As of 1 October 2022, the AN-ACC, a new aged care funding model will replace the aged care funding instruments (ACFI). The premise is that the AN-ACC tool will provide greater equitable care funding to providers so they are able to cater for their residents’ needs to a greater degree. The tool is understood to work similar to NDIS, where there is an initial assessment that will aid in classifying and subsequently allocating funding.

AN-ACC access issues

To access this new funding model, assessment is required by a physical therapist or an occupational therapist as a baseline, and there are incentives to improve clients’ functional outcomes which does lend itself to allied health. 

 

This funding model is designed as a strengths-based approach to facilitate better functional outcomes for clients. However, while the AN-ACC tool is made available to residents for allied health services, unlike other services (such as nursing and personal care staff) allied health has not been benchmarked regarding a specific set of allocated care minutes. In fact, to date there has been no allocation under the current reform of minimum care minutes per resident for allied health services.

 

Or put another way, without benchmarking a set amount of minimum care minutes per patient for allied health services, this will enable residential aged care facilities to allocate as they see appropriate. 

 

This presents the potential risk of podiatrists being ‘left behind’, given there can be a lack of value around the work of podiatrists in residential aged care facilities when it comes to understanding the full scope of practice – instead of being perceived as just ‘cutting toenails’ in these facilities.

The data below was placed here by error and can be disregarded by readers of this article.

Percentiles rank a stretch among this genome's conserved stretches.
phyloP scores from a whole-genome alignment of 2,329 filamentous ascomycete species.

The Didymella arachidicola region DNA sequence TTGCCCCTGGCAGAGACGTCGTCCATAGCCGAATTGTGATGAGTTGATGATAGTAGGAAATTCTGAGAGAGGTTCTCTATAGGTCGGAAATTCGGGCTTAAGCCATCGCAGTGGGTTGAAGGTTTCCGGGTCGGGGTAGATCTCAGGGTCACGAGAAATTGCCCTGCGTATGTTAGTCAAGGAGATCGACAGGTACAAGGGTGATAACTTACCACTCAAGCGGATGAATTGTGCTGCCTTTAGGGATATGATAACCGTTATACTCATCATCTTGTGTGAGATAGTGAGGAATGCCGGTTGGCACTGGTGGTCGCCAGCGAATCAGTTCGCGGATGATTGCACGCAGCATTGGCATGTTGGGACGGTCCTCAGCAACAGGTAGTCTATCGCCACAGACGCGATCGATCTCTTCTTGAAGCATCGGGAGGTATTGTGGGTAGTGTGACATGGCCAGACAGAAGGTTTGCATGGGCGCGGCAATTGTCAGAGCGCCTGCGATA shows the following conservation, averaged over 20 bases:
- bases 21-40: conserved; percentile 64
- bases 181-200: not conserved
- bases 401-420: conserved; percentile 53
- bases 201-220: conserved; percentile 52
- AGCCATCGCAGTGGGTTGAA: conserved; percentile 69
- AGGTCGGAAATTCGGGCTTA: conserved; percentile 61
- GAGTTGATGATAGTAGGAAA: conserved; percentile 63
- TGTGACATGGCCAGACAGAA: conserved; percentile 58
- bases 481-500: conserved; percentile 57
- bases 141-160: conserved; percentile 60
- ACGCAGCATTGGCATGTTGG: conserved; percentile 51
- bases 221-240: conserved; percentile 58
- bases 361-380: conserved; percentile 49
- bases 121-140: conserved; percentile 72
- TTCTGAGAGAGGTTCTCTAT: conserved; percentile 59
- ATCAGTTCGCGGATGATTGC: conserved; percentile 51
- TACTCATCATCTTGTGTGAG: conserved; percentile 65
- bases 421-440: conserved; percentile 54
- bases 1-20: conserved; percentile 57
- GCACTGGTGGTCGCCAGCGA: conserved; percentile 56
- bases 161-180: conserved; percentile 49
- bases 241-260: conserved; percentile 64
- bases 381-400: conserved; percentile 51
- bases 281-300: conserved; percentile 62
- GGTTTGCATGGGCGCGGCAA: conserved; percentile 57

Where to from here?

In July this year, Allied Health Professions Australia (AHPA) published their Policy Brief – Allied health funding in residential aged care. This document highlights the current approach of the reform, current provider spending and the possible impact that AN-ACC will have on allied health funding. 

 

The plan for AHPA, and certainly for APodA, is to work closely with the Labor Government and related networks to ensure pre-election commitments are realised. In particular, to advocate for equitable and fair healthcare access – and a well-resourced multidisciplinary model must be central to this promise. Such a model needs to ensure allied health services, like podiatry, have a strong place in residential aged care services.

In other advocacy news

The Support at Home Program, Home Care Packages Program and Short Term Restorative Care Program, (which were all scheduled to replace the current Commonwealth Home Support Program), have now been pushed back from a July 2023 start date to 1 July 2024. This welcome delay reflects the Aged Care Royal Commission Final Report recommendations

APodA will continue its advocacy involvement in the meantime. 

© Copyright 2021 The Australian Podiatry Association

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